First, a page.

Did you know that…?
Lenticular printing was discovered in 1940 by Maurice Bonnet. This type of image, is a autostereoscopic solution, that allows to visualize a three-dimensional image without need of 3D glasses.
This is due to a lenticular lens that is used to separate the images from the left and right eye, thus creating a depth in the images without the need for special glasses. This effect is activated with the movement of the image so that it can be viewed from different angles.
The lenticular impressions are composed by a minimum of two images, combined to form a lenticular image.
The lenticular process is used to create multiple frames of animation, or to display a set of images that appear to merge.
There are different types of lenses with different characteristics like for example the distance of vision, its angle and also the different effects that can be provoked.
The 3D effect makes the illustrations have depth through the different shots. The sensation is as if the image could be caught or touched. For this effect to happen, it is very important that the images start from an initial perspective and contain elements that can give rise to the 3D effect.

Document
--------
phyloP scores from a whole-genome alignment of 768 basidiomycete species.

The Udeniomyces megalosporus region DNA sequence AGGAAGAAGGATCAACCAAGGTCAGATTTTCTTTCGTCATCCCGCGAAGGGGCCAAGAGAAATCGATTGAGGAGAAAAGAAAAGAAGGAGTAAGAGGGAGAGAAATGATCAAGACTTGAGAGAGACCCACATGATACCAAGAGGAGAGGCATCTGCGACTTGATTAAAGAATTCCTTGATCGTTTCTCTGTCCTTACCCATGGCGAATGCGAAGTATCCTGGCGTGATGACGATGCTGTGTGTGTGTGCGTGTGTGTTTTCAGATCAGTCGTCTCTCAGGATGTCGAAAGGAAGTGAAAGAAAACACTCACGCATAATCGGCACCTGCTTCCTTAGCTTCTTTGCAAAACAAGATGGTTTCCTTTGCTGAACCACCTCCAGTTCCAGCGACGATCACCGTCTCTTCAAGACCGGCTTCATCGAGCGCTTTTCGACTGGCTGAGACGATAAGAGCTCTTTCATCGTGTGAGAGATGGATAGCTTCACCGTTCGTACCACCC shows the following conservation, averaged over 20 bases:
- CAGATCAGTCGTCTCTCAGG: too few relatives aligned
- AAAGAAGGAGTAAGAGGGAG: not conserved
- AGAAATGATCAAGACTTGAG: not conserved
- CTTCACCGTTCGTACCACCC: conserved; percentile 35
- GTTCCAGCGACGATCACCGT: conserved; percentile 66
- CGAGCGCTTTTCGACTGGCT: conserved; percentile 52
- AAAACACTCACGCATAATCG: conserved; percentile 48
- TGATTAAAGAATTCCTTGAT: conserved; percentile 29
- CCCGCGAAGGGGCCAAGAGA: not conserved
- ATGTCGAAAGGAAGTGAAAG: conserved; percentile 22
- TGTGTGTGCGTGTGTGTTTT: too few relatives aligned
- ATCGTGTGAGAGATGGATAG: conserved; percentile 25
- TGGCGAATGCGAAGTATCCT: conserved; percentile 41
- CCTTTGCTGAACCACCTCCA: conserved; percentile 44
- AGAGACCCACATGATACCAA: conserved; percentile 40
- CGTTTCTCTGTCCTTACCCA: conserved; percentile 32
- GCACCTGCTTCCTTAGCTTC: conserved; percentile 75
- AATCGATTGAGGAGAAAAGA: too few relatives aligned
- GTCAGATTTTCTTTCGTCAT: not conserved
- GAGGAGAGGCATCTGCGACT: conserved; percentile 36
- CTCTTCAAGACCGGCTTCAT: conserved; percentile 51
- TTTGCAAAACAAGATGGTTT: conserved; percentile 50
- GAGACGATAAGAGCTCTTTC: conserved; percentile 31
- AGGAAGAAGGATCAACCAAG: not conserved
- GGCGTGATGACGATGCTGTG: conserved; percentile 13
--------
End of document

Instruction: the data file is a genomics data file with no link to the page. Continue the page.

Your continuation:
The FLYP effect makes two individual images alternate according to the viewing angle. That permits two different images to be reproduced, such as before and after.
The ZOOM effect combines sizes of the same image getting the effect of increase and decrease.
The MORPH effect is the progressive change from one object to another similar, creating a sensation in which two or more images change gradually.
The MOVIE Effect reproduces scenes or sequences of consecutive images that create the sensation of movement.